Josh also discusses his religion in his book. He is satisfyingly neither fervent nor reproving. His church is simply part of his heritage. What he takes from the Mormon church is a way of life which he learned from his father; that is, the Mormon Church is the church of “don’t be a dick”.
In academic libraries there are numerous loan categories ranging from overnight loans (or even shorter – I studied at a university which issued hourly loans with hefty fines for being minutes overdue) to six week loans. The six week loan category is a rare one for the school resources used by our trainee teachers.
I am often reminded of important upcoming dates by the due dates of the books I issue. For instance if I stamp teaching practice books for Mother’s Day I know it’s time to start planning on buying a gift. If that date appears a few weeks later, on the weekly loans, I know I’m cutting it a bit fine. If I stamp an overnight loan book with that date and I still haven’t posted the card, I know I’m in big trouble.
Sorry mum 😦
Librarians, in case you hadn’t heard, are essential members of society — likely to expand minds wherever they go — and, as such, are fully worthy of hero worship (whether they’re among the coolest librarians alive or just pretty cool). That’s at least part of the impetus behind My Daguerreotype Librarian, “[a] tumblr dedicated to literally or figuratively hunky and babely librarians from the past.” Inspired by the website, here’s a little extra literary goodness: 25 awesome vintage photos of librarians from ages past, either shown or linked below.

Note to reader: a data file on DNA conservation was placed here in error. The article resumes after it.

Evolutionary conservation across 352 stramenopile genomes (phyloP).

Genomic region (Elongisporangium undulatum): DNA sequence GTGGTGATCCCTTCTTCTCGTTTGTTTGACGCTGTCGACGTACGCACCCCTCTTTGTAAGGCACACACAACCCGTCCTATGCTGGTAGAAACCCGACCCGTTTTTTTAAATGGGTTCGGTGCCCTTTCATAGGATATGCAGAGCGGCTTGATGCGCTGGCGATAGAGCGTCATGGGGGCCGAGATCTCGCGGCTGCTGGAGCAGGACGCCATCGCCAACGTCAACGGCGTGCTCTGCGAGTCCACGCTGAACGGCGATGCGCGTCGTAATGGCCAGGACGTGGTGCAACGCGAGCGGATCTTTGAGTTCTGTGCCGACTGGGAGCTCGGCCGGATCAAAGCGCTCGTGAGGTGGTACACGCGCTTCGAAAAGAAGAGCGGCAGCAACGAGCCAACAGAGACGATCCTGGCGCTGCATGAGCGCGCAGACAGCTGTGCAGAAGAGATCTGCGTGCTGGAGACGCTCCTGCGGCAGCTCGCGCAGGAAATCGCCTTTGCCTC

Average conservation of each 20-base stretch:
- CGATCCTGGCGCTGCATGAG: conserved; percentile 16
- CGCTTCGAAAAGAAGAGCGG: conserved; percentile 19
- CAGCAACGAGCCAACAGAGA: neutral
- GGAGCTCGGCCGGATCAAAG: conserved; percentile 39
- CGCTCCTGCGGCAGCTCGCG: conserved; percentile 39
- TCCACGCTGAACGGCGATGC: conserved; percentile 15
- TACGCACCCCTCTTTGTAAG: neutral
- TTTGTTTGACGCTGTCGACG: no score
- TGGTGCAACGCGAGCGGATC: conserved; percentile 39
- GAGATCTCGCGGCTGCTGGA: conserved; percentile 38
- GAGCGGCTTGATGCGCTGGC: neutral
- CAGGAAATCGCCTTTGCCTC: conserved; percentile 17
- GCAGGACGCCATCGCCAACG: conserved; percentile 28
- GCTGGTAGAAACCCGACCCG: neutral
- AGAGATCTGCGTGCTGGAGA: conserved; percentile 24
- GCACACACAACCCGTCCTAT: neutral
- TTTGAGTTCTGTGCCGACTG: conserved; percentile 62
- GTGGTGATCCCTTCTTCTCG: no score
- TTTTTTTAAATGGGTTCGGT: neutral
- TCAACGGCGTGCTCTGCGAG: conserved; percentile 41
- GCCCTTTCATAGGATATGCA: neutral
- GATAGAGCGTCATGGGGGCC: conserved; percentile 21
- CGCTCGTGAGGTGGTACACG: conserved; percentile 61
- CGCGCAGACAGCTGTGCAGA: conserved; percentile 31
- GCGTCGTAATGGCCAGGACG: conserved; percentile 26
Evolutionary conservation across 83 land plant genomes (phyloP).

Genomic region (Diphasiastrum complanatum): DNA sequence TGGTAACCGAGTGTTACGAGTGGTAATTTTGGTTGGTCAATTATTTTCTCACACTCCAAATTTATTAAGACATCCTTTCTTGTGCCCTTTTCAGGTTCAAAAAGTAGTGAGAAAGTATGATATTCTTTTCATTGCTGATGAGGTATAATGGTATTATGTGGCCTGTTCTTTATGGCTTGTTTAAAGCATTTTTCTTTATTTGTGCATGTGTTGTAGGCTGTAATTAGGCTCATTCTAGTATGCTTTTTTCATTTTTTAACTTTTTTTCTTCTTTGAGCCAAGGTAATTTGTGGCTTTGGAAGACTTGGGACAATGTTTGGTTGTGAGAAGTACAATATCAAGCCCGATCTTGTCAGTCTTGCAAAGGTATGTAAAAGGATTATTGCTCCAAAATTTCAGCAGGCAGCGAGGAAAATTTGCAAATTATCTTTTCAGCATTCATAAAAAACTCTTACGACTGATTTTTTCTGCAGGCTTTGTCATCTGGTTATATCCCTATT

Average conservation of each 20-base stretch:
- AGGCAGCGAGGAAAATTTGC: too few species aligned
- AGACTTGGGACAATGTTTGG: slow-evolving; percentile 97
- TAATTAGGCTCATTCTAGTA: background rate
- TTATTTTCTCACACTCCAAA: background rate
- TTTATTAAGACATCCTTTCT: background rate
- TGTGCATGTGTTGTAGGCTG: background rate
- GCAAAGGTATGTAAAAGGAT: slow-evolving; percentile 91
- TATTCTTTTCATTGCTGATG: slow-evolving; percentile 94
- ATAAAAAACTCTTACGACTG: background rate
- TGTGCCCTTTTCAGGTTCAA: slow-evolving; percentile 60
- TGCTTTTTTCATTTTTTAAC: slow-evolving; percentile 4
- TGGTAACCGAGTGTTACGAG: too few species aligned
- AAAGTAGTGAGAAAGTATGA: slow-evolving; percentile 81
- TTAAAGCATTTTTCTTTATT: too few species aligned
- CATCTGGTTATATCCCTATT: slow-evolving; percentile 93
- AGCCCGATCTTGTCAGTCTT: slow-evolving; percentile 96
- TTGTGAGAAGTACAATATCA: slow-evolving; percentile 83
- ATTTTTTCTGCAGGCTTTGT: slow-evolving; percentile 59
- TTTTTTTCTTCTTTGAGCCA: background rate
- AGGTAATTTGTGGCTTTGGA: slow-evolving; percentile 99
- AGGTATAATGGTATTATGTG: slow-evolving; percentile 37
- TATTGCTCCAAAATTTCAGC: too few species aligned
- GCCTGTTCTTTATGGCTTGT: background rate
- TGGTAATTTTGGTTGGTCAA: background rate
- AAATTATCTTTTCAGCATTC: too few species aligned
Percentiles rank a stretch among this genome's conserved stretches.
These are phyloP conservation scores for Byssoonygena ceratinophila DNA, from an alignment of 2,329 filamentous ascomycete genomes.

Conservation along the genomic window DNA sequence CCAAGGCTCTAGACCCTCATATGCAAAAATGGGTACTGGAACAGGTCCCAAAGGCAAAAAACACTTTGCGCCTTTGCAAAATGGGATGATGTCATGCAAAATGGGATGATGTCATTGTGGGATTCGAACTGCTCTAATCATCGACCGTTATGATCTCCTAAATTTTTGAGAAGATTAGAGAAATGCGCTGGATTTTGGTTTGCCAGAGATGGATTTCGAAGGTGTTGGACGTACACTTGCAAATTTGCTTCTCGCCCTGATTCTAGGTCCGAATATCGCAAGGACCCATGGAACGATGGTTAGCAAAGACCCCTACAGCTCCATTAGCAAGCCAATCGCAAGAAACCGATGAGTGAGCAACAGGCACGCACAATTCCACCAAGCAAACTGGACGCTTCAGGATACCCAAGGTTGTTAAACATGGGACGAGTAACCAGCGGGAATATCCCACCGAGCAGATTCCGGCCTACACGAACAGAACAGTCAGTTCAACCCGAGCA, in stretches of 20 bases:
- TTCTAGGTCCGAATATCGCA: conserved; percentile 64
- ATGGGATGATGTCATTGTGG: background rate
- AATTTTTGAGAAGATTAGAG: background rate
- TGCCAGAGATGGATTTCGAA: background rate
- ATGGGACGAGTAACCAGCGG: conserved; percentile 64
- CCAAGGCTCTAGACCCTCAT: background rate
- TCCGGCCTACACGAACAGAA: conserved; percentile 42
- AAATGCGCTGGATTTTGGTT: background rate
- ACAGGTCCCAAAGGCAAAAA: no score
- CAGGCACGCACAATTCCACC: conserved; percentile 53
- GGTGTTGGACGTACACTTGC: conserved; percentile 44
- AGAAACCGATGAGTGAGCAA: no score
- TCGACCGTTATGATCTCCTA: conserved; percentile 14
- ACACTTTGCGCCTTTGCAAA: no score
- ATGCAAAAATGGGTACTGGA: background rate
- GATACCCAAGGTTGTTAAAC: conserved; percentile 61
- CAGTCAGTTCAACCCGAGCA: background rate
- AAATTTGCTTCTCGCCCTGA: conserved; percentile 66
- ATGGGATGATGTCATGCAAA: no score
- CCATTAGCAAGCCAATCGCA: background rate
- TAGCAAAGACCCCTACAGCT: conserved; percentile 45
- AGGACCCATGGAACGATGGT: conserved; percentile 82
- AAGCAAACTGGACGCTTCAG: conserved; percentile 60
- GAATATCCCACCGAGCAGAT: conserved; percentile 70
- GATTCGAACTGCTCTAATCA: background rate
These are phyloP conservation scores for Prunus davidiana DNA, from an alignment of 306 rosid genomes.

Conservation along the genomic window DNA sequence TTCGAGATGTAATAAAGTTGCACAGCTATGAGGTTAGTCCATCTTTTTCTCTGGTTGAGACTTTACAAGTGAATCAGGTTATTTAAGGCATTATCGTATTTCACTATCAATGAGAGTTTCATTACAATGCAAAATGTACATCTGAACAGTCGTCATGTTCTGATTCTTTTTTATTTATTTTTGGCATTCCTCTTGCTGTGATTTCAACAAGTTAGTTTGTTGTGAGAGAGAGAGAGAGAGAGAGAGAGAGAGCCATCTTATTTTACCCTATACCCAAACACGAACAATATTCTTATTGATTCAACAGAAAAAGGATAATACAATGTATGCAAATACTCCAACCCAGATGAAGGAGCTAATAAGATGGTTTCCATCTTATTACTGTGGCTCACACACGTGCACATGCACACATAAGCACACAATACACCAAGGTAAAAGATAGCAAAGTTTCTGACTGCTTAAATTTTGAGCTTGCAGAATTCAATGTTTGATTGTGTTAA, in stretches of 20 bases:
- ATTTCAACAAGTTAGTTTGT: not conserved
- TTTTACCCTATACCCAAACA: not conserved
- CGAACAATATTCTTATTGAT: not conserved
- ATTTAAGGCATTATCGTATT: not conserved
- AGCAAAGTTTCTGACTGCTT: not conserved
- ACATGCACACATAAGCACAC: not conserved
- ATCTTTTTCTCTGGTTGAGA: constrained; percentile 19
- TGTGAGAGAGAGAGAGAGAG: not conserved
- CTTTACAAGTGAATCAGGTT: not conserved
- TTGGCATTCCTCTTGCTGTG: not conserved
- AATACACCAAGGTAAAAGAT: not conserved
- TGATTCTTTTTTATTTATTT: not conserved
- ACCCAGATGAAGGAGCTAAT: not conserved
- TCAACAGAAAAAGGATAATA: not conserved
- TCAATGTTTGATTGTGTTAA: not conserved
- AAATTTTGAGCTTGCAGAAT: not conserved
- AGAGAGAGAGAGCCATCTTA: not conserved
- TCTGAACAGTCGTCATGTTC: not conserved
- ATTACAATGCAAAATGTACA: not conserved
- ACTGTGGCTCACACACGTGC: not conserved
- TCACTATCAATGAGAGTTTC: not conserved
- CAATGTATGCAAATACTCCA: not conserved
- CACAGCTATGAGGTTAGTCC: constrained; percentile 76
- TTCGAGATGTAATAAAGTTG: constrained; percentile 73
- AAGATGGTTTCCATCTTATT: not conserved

Children lined up at the Chatham Square Branch librarian’s desk, 1910 (above).
The young people’s librarian and students, New York’s Aguilar Branch, 1938 (above).
Paul Brockett, Librarian at the Smithsonian National Academy of Science, 1924 (above).
Brig. Gen. R.E. Noble, Librarian of Army Medical Library, 1924 (above).
The school librarian and one of her student assistants at Woodrow Wilson High School…
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Working in a library sometimes has its advantages.
For instance, yesterday I spotted an interesting looking book on the shelves. It wasn’t the type of book I would think to look for. Nor was it the type of book I would stumble upon accidentally if I was browsing the shelves for something to read – after all what would I be doing in the comparative psychology section? (not being a student or graduate of psychology, I mean). Working in the library means that I do have to go to the comparative psychology section from time to time (Dewey Decimal number 156 if you were wondering!) and also the public administration section (351.1), the Celtic languages section (491.6), the geology of Great Britain section (554.1) and the history of Belarus section (947.8). What this means is that I continuously stumble upon fascinating books I would not otherwise be anywhere near.
Going back to the book I found yesterday – I flicked through the pages, became intrigued so I issued it out to myself. I took it home and began to read.
Today I rushed out of the house for work forgetting to take this book with me (I usually read a book during my breaks). Here is the second reason working in the library is great: WE HAVE MORE COPIES! Being an academic library for a university, we have multiple copies of any title on reading lists, or titles that are recommended for students in general (such as Writing your Dissertation: How to Plan, Prepare and Present Successful Work – 808.066). So come break time I simply wandered up to the comparative psychology section and continued to read. Marvelous!
(We couldn’t have done it without the use of mechanical reproduction – so thank you modernity!)